22 January 2008

In the Shadow of the Oscars

So, the nominations for the 80th annual Academy Awards are due to become official tomorrow morning (though some sources may have had an insider's peek). For many, their announcement is yearly the cause of much anxiety and anticipation, since the reaction to them always seems to indicate that the films that the Academy chooses to either nominate or not nominate accordingly either gain or do not gain respect ad finitum in the Zeitgeist opinion of the general public - a phenomenon I like to call the clever misconceptions of the historical present (e. g., the existence of people who earnestly believe Crash was the best picture of its year). For me and, I suspect, for many others who enjoy taking a greater interest in the actual merits of film, the nominations of the Academy (and indeed their awards themselves) are nothing more than the opportunity to see how much the popular gurus "got right" (oftentimes according to our own personal observations) - well, that, or the opportunity to exercise our sports'-fan's-like competitive spirits with others like ourselves (but that's a whole different story).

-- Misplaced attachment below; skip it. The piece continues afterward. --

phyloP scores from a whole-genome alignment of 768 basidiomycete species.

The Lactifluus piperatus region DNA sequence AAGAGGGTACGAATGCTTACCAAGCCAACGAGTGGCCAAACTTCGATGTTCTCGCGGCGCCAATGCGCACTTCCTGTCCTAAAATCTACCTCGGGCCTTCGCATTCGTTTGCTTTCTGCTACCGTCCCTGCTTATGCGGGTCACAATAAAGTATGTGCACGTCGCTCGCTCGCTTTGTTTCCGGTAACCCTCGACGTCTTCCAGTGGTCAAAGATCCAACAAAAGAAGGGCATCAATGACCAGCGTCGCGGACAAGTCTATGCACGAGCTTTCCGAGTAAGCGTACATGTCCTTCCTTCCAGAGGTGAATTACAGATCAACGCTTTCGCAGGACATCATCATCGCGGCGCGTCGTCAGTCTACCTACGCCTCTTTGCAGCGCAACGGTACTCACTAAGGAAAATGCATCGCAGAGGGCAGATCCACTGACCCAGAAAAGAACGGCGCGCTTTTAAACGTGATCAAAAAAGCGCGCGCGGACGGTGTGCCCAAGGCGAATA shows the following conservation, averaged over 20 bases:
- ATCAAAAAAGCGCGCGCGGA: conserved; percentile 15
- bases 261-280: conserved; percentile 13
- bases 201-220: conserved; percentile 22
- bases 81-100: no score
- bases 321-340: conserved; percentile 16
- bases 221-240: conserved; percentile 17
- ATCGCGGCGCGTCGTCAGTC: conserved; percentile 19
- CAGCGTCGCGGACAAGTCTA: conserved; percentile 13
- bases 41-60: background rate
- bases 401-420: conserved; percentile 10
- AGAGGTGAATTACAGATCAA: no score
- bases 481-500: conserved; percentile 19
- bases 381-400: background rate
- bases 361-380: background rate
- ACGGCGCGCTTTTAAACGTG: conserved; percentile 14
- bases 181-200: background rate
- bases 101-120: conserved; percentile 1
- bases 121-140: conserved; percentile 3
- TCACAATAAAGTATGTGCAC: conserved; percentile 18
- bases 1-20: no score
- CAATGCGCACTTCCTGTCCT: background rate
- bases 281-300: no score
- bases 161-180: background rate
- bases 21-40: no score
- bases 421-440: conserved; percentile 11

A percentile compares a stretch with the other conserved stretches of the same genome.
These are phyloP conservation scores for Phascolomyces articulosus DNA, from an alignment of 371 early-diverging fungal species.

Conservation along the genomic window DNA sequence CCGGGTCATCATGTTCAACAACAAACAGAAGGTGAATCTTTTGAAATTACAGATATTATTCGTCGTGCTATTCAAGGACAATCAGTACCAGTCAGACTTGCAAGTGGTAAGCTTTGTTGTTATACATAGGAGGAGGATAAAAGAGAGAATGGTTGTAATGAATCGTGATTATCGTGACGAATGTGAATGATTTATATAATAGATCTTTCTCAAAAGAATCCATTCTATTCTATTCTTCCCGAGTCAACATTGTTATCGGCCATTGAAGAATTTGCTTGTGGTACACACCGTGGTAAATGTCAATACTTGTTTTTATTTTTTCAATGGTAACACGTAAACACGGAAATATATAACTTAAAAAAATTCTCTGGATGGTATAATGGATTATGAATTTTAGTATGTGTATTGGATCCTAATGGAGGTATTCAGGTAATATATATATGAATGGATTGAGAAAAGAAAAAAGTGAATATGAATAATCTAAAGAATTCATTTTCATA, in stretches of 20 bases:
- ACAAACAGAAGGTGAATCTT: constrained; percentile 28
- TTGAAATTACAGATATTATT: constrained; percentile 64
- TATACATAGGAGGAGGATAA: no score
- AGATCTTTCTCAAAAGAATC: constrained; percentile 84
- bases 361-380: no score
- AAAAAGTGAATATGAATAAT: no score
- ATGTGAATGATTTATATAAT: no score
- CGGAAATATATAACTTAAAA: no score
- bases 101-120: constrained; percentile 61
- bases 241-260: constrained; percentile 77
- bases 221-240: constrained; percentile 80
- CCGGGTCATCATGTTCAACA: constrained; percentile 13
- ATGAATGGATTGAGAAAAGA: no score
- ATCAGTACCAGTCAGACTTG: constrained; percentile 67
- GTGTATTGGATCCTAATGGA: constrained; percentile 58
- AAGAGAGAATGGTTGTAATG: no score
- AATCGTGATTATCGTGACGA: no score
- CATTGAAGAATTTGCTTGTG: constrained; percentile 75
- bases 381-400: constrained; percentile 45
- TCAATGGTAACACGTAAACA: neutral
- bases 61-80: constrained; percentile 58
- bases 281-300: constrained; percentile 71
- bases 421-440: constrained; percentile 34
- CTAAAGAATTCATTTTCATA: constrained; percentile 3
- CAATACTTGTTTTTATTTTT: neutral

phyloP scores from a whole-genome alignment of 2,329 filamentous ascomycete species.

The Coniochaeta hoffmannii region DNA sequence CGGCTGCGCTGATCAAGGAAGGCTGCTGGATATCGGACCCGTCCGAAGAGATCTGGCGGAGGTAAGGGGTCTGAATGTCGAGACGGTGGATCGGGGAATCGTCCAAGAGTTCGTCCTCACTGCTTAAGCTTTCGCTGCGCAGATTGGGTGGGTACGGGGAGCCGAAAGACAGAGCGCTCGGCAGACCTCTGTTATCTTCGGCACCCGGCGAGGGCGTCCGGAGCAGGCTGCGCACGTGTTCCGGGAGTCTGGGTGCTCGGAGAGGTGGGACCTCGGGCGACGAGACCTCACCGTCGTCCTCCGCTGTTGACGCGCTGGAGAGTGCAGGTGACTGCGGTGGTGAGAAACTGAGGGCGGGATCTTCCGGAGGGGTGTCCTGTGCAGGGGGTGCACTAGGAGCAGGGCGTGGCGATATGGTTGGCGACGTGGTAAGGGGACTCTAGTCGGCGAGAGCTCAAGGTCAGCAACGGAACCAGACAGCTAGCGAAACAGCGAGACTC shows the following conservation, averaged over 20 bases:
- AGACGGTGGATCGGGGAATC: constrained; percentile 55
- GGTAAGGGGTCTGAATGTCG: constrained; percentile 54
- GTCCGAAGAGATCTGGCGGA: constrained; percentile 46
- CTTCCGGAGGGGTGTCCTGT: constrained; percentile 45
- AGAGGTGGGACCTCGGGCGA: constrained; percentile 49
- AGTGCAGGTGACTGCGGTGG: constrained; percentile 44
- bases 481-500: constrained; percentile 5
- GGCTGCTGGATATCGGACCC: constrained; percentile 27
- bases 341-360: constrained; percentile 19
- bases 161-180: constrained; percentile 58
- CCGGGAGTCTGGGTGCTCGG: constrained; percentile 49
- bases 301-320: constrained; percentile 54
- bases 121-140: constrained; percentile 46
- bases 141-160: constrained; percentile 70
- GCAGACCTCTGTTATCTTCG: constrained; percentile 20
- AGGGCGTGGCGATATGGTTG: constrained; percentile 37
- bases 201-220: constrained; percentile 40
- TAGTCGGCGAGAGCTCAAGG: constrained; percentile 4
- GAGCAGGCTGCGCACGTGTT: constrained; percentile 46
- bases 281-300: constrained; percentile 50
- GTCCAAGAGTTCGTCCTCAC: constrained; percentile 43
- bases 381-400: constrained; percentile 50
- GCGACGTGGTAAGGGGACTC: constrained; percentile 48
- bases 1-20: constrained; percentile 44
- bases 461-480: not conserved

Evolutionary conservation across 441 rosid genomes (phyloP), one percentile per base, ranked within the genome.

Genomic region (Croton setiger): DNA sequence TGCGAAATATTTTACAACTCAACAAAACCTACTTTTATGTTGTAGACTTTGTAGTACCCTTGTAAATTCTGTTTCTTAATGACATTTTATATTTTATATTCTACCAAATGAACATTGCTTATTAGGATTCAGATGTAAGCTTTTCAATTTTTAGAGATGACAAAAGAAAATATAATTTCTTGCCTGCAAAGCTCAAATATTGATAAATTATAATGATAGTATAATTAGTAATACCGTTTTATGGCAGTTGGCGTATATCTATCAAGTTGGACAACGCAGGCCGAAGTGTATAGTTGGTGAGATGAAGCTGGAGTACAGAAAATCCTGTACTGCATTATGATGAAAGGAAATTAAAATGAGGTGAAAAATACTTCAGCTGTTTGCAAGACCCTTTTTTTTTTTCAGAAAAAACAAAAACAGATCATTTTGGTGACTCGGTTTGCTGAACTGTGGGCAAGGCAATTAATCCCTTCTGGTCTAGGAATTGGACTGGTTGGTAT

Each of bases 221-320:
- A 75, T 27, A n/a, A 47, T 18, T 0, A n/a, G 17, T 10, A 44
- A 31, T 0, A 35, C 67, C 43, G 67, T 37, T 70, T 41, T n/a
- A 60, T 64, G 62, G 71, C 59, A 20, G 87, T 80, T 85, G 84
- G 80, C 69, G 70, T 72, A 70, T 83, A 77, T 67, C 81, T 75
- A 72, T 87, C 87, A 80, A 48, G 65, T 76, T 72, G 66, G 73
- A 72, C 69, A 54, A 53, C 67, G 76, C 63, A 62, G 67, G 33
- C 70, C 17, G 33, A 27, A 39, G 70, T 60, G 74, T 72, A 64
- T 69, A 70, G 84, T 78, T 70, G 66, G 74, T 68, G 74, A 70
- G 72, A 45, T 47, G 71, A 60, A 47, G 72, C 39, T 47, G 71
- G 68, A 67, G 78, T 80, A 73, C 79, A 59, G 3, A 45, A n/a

For my own part, I just posted the final nominations for my own little awards (on the right) and, because I'm a dork who can't resist, I will be waking up early to watch the Academy's nominations' announcement to see "how well we've done." I know that my pushes for films like The Darjeeling Limited are far-fetched to any savvy "Oscar-tracker," but I stand by them all. (I mean, Mr. Anderson's work is not continually admitted to the Criterion Collection because it's bad.) And among the best of the others I stand boldly in the shadow of Oscar: Mr. Idziak's brilliant cinematographical work on Harry Potter and the Order of the Phoenix, Ms. Garner's striking performance in Juno, and Ms. Lynch's captivatingly ephemeral portrayal in Harry Potter and the Order of the Phoenix; and, though I contend that the Oscars actually mean very little nowadays in terms of true achievements, fingers are nevertheless crossed in hopes that they recognize these worthy pieces.
Until the morning...

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